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LRB
08-16-2004, 10:35 AM
This Dream Team turns back time (http://sports.yahoo.com/oly/basketball/news;_ylc=X3oDMTBpcnQzN2d2BF9TAzk2NjczMTUwBHNlYwN0 bQ--?slug=sk-dreamteamtime&prov=yhoo&type=lgns)

by Steve Kerr, Yahoo! Sports

August 15, 2004

The last time an American basketball team lost a game in the Olympics, the year was 1988 and David Robinson was the star of a squad made up of college standouts. John Thompson was the coach, and although the team played well defensively and competed hard, it couldn't shoot or pass well enough to beat the skilled teams from Yugoslavia and Russia.


I tried out for that team and almost made it, but I was cut late in the process. I wasn't nearly as talented as the players who made the squad, so I couldn't complain.


Still, I felt I could have been a factor for that team. It was short on outside shooters, and it was clear afterwards that it wasn't suited for the international game.


The team had plenty of talent, but not enough skill and teamwork. And too few role players.


Sound familiar?


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Sixteen years later, the same story is developing, only this time it's a team of NBA stars that is getting exposed, not a bunch of college kids. After the original Dream Team crushed everyone in its path in 1992, the international game of basketball has gotten better and better, to the point where it should be no surprise that the American national team can lose.


NBA players are scattered on rosters all over the Olympic basketball tournament, and there no longer is a sense of doom for the teams getting ready to play the U.S. These teams can play, and they play together and with confidence.


The surprise Sunday wasn't that the U.S. team lost. After all, last year's national team lost three games in the World Championships on our home turf, and this year's squad already was beaten in a preliminary exhibition by the Italians.


No, the surprise was that the Americans were beaten by Puerto Rico. This is a team that hasn't given USA basketball any trouble over the years, and it didn't figure to pose much of a threat. But the Puerto Ricans out-hustled, out-coached and outplayed a confused bunch of NBA players who looked very uncomfortable on the floor.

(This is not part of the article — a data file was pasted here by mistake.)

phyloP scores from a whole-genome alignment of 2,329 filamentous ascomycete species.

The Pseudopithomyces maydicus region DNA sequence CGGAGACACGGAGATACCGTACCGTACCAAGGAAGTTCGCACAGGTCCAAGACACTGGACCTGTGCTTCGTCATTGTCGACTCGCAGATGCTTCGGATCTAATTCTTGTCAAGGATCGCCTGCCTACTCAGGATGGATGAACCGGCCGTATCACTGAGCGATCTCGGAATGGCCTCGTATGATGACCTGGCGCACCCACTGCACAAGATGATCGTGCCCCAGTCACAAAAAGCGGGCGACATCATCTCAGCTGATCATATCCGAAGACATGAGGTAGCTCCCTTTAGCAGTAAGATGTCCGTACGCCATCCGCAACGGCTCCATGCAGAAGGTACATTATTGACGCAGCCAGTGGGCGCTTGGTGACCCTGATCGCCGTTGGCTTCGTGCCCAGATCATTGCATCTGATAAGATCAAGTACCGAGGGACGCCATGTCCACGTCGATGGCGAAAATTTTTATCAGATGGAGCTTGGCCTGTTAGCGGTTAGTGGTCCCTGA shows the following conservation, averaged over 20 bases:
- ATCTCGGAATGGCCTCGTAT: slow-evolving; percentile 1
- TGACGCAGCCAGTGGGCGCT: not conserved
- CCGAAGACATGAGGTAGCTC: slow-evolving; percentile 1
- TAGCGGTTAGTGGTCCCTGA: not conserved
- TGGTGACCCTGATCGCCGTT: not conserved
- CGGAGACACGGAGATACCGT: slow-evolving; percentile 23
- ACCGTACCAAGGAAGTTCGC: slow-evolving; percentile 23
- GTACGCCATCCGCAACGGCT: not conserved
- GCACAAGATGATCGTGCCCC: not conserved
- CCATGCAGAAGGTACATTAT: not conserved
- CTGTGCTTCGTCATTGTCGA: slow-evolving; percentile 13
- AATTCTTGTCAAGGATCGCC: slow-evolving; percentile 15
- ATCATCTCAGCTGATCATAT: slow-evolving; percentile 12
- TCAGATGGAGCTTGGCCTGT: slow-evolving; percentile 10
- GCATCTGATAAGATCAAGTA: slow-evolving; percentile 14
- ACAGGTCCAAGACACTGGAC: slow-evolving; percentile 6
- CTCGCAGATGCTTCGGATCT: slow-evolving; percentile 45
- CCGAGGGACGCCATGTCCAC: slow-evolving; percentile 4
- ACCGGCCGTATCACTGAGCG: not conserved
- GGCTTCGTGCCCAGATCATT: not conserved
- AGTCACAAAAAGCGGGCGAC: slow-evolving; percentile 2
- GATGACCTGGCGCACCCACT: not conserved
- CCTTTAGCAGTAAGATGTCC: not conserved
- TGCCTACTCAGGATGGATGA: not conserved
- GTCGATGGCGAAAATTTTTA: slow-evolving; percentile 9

Carlos Arroyo of the Utah Jazz penetrated at will against the U.S. defense and poured in 24 points while continuously finding open teammates for easy shots. The Americans, meanwhile, shot 3-of-24 from three-point range and lacked any confidence whatsoever from the perimeter.


Suddenly, what seemed like an easy jaunt through Pool B with games against Angola, Australia, Greece and Lithuania looks like a minefield for the U.S. team. Tuesday's atmosphere at Indoor Arena against the host Greeks will make Arco Arena in Sacramento look like a YMCA men's league gym.


And while one would expect the United States to bounce back and compete, the Greeks will be playing with confidence and emotion in front of their home crowd.


A loss would put the Americans at 0-2 with an upcoming game against Lithuania, which almost beat the United States in Sydney's gold-medal game in 2000. But with the top four of the six teams in the pool all qualifying for the quarterfinals, the Americans should be able to get on track and make it into next week.


If they do get that far, they will face some stiff competition from Pool A in the medal round. If you saw Manu Ginobili beat Serbia and Montenegro with his banked runner Sunday, you witnessed two teams that the U.S. will be hard pressed to beat.


The Argentineans are big, quick, skilled and competitive, and they've been playing together for years. They move beautifully without the ball and play with flair and emotion.